If authorized releases of any of these titles should surface in years to come, it's quite possible -- as the some recent Toho DVDs have shown us -- that the AIP and AIP TV dubbing tracks may remain exclusive to these worn sources, replaced by new English tracks if given English tracks at all. In short, I consider WARRIORS a worthwhile purchase. These cropped and faded presentations may not capture the films themselves at their best, but they do capture moments in time -- the way these films looked on television, the way they once sounded in this country -- and, for those of us who love them, these are things worth preserving.

Friday, November 17, 2006

Wild Wild Preview

Ladies and gentlemen, here is your first peek at the cover of VIDEO WATCHDOG #128 -- now at the printer and due to hit newsstands and mailboxes sometime next month. Feel free to click on it for a more life-sized impression.

As always, you can find more information about this special "Wild Wild" issue in the Coming Soon section of our website, with near-complete details (we've got to keep some surprises up our sleeves) and a four-page preview, accessible by clicking on the cover as displayed there.

Rather than give you samples of only two articles or reviews, as we do usually, this time we're previewing three different pieces: Michael Barnum's Tony Russel interview (a must for you Eurocult buffs), David J. Schow's coverage of THE WILD WILD WEST - THE COMPLETE FIRST SEASON, and Ramsey Campbell's valentine to the wacky Turkish superhero fest 3 DEV ADAM.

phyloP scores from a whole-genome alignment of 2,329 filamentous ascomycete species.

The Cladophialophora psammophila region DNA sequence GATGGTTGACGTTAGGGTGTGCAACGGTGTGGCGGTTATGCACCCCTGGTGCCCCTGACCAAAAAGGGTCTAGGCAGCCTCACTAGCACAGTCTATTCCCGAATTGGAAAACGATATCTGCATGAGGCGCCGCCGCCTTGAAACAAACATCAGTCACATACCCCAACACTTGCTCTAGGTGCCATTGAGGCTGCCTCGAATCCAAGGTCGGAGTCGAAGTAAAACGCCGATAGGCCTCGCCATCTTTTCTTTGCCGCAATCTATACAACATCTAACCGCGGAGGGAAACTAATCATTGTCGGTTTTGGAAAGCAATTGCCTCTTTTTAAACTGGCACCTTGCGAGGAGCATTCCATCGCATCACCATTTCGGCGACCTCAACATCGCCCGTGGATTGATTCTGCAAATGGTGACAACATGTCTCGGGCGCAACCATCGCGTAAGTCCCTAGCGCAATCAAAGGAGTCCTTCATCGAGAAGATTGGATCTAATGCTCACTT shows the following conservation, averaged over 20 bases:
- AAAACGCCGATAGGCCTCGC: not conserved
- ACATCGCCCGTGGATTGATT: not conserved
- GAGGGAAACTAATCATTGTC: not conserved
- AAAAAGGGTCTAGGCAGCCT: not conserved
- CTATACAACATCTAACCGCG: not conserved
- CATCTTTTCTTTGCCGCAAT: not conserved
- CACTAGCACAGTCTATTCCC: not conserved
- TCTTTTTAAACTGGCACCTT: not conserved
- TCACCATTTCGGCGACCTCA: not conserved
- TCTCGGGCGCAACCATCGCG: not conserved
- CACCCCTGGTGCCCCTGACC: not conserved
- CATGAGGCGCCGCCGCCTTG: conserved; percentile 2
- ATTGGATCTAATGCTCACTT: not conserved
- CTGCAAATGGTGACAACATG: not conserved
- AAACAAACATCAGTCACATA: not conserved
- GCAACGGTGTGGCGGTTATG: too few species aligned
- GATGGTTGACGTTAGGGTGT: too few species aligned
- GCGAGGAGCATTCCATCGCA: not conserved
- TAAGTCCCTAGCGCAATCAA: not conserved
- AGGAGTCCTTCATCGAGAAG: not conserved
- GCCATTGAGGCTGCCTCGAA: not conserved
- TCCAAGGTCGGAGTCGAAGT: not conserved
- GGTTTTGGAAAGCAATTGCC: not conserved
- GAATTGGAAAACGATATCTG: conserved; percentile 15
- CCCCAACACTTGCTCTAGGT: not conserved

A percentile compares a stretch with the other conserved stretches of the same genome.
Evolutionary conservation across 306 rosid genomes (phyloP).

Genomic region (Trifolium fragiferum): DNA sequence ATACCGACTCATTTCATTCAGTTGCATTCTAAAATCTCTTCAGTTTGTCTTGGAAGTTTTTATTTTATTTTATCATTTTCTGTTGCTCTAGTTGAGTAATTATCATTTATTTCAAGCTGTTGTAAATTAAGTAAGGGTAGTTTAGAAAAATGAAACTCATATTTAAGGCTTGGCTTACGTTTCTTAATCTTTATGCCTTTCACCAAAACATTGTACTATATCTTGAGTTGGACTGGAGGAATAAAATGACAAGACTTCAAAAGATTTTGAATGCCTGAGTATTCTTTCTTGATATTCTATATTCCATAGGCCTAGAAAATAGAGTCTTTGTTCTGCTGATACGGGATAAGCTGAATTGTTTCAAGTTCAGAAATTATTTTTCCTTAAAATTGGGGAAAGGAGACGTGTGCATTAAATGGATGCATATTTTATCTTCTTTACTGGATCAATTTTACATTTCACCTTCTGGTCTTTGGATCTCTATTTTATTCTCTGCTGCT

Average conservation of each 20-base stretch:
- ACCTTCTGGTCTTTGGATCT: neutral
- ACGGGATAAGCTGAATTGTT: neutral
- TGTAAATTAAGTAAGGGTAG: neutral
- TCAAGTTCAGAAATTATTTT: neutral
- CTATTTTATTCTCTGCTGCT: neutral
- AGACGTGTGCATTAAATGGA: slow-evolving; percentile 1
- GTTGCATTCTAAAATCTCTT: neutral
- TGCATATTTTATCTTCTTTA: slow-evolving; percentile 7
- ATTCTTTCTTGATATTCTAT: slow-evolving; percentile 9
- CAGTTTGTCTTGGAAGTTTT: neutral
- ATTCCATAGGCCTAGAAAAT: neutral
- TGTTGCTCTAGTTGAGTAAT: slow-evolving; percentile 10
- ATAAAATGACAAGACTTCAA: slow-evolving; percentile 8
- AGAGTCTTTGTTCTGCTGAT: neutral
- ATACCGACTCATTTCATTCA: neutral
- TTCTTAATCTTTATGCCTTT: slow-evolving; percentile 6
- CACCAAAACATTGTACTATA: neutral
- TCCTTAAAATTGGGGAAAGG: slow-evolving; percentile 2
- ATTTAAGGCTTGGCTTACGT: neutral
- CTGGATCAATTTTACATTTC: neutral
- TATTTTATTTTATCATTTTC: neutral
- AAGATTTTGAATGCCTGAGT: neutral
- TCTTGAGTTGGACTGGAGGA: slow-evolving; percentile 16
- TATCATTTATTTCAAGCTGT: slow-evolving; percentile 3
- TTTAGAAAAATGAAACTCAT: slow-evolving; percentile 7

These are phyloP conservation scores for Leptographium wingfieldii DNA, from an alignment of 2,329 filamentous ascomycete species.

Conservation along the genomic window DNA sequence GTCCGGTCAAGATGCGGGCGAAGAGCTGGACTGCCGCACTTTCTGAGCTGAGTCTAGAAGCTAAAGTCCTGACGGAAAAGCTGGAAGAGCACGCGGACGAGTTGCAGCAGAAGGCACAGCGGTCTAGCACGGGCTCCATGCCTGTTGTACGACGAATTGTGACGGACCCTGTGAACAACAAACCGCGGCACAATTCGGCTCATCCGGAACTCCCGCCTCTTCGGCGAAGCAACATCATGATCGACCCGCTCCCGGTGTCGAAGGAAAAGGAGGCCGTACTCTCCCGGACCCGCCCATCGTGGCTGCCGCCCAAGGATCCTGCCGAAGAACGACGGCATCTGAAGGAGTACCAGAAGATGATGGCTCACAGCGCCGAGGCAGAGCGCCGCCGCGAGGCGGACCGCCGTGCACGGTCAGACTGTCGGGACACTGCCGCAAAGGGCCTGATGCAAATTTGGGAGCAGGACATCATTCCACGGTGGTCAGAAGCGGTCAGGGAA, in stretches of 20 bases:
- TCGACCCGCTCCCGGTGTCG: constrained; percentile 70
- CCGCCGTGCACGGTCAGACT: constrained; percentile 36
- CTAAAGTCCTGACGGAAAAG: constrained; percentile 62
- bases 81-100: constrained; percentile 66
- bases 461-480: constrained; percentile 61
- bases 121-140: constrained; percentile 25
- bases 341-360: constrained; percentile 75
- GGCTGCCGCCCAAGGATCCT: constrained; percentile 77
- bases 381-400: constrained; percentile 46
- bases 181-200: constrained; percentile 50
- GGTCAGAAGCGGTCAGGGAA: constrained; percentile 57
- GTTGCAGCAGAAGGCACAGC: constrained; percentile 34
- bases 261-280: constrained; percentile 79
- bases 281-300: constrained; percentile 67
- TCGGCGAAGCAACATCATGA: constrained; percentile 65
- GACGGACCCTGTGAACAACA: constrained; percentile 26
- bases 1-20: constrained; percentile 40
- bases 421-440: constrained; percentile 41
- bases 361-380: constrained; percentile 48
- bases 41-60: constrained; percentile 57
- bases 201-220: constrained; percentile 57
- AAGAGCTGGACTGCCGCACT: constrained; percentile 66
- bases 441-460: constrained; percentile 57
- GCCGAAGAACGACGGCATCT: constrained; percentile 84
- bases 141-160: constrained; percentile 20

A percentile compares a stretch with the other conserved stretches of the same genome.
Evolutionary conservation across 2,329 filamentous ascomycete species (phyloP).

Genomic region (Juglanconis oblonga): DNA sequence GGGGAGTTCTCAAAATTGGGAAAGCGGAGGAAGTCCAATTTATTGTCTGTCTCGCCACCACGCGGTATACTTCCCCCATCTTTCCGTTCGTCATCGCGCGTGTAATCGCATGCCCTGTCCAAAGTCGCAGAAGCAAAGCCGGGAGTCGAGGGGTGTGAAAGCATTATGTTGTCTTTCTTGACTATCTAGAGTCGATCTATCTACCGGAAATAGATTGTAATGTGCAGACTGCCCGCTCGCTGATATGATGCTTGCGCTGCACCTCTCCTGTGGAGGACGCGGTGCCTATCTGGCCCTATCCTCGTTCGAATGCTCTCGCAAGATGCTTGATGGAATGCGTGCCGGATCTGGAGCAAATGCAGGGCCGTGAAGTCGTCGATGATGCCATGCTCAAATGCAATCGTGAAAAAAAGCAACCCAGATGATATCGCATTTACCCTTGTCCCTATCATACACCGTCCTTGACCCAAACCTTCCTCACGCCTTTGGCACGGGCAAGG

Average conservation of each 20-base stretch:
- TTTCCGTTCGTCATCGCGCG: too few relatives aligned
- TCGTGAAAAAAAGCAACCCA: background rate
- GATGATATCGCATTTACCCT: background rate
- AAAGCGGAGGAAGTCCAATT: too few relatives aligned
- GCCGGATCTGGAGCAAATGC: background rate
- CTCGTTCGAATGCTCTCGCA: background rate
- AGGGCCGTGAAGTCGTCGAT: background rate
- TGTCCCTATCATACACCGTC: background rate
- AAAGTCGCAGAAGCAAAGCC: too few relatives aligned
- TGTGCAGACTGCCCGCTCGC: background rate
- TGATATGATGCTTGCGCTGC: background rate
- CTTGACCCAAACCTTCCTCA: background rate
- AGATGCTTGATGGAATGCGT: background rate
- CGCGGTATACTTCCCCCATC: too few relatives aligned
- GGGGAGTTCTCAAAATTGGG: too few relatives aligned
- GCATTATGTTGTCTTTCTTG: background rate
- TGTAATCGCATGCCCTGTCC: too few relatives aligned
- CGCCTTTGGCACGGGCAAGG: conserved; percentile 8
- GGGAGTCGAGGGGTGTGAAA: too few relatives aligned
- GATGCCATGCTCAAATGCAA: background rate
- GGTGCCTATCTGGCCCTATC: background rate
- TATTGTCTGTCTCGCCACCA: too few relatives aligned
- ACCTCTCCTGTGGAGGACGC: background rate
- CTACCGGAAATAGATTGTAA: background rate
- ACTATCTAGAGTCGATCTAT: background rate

Peek in and enjoy!

Thursday, November 16, 2006

Spreading The Word

I found the following press release posted at Matt Zoller Seitz's The House Next Door blog. Normally, I would simply include a link to the original posting but, in this case, I feel the correct thing to do is to spread the word. I invite my fellow bloggers and discussion board posters to do the same.

The Adrienne Shelly Foundation, a non-profit organization dedicated to the memory of Writer/Director/Actress Adrienne Shelly, is being founded by her husband, Andy Ostroy. Plans include a Womens’ Filmmaking Scholarship Fund, with a particular emphasis on awarding film school scholarships and helping women make the transition from acting to directing. “I know what Adrienne would want most would be to help women get a chance to pursue their dream,” says Ostroy. More initiatives from the foundation will be announced at a later date.

Those wanting to contribute can send checks made out to THE ADRIENNE SHELLY FOUNDATION, via Belardi/Ostroy LLC, 16 West 22nd Street, 11th Floor, New York, NY 10010. Checks should be post-dated December 15th, until the legal status of the Foundation is finalized.

Shelly, who first became known as an actor for her teamings with director Hal Hartley on THE UNBELIEVABLE TRUTH and TRUST, recently appeared in FACTOTUM. She wrote and directed three feature films in which she acted, SUDDEN MANHATTAN, I'LL TAKE YOU THERE, and the soon-to-be-seen WAITRESS. She also appeared in over 20 other films.

Press Contact: Reid Rosefelt 718-855-2804, 917-691-3312.

Wednesday, November 15, 2006

Humpday Announcements

My review of Jerzy Stuhr's THE BIG ANIMAL (First Run Features), based on a script by the late Krzysztof Kieslowski, is now posted to the SIGHT & SOUND website. You can read it here in its entirety.

Today I signed a contract for a film book that will be published in the fall of 2007, the first book in a new series from a small independent publisher. I can't tell you anything about it yet, but the publisher kindly attached to my contract a beautiful, full color likeness of the book's cover art -- already finished! -- which made it all the more exciting to sign.